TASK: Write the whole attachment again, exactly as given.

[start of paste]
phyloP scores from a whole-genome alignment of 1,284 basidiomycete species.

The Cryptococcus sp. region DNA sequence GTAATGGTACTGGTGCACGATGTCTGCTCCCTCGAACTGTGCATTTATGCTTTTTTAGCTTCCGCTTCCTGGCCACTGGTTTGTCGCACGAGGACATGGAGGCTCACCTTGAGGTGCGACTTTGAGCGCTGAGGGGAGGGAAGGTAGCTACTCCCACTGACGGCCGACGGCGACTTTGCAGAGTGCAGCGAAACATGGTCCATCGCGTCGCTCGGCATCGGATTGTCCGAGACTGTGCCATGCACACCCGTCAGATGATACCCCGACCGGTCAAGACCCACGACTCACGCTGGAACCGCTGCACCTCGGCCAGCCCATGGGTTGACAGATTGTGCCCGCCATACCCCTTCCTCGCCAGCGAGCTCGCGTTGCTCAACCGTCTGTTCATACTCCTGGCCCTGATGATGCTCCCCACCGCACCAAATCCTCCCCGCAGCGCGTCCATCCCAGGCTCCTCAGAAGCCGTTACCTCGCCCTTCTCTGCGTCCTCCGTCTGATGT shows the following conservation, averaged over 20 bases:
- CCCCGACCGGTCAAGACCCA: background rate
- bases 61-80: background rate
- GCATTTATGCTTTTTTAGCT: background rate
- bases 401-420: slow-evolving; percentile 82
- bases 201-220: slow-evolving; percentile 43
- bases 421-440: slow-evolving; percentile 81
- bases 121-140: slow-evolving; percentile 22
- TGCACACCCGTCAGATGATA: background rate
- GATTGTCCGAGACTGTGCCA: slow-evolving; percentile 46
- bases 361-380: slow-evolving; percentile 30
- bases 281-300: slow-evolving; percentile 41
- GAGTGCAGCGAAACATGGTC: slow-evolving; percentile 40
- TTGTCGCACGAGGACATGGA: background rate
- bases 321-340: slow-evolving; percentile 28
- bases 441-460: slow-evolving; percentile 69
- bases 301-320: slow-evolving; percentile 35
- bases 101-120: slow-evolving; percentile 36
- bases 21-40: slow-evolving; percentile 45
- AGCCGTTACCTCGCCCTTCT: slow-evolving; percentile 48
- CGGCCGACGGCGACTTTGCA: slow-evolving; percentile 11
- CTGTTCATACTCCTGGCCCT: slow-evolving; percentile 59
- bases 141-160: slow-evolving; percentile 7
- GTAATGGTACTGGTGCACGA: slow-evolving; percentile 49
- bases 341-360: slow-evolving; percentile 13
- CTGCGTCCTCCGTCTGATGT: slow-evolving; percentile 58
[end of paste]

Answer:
phyloP scores from a whole-genome alignment of 1,284 basidiomycete species.

The Cryptococcus sp. region DNA sequence GTAATGGTACTGGTGCACGATGTCTGCTCCCTCGAACTGTGCATTTATGCTTTTTTAGCTTCCGCTTCCTGGCCACTGGTTTGTCGCACGAGGACATGGAGGCTCACCTTGAGGTGCGACTTTGAGCGCTGAGGGGAGGGAAGGTAGCTACTCCCACTGACGGCCGACGGCGACTTTGCAGAGTGCAGCGAAACATGGTCCATCGCGTCGCTCGGCATCGGATTGTCCGAGACTGTGCCATGCACACCCGTCAGATGATACCCCGACCGGTCAAGACCCACGACTCACGCTGGAACCGCTGCACCTCGGCCAGCCCATGGGTTGACAGATTGTGCCCGCCATACCCCTTCCTCGCCAGCGAGCTCGCGTTGCTCAACCGTCTGTTCATACTCCTGGCCCTGATGATGCTCCCCACCGCACCAAATCCTCCCCGCAGCGCGTCCATCCCAGGCTCCTCAGAAGCCGTTACCTCGCCCTTCTCTGCGTCCTCCGTCTGATGT shows the following conservation, averaged over 20 bases:
- CCCCGACCGGTCAAGACCCA: background rate
- bases 61-80: background rate
- GCATTTATGCTTTTTTAGCT: background rate
- bases 401-420: slow-evolving; percentile 82
- bases 201-220: slow-evolving; percentile 43
- bases 421-440: slow-evolving; percentile 81
- bases 121-140: slow-evolving; percentile 22
- TGCACACCCGTCAGATGATA: background rate
- GATTGTCCGAGACTGTGCCA: slow-evolving; percentile 46
- bases 361-380: slow-evolving; percentile 30
- bases 281-300: slow-evolving; percentile 41
- GAGTGCAGCGAAACATGGTC: slow-evolving; percentile 40
- TTGTCGCACGAGGACATGGA: background rate
- bases 321-340: slow-evolving; percentile 28
- bases 441-460: slow-evolving; percentile 69
- bases 301-320: slow-evolving; percentile 35
- bases 101-120: slow-evolving; percentile 36
- bases 21-40: slow-evolving; percentile 45
- AGCCGTTACCTCGCCCTTCT: slow-evolving; percentile 48
- CGGCCGACGGCGACTTTGCA: slow-evolving; percentile 11
- CTGTTCATACTCCTGGCCCT: slow-evolving; percentile 59
- bases 141-160: slow-evolving; percentile 7
- GTAATGGTACTGGTGCACGA: slow-evolving; percentile 49
- bases 341-360: slow-evolving; percentile 13
- CTGCGTCCTCCGTCTGATGT: slow-evolving; percentile 58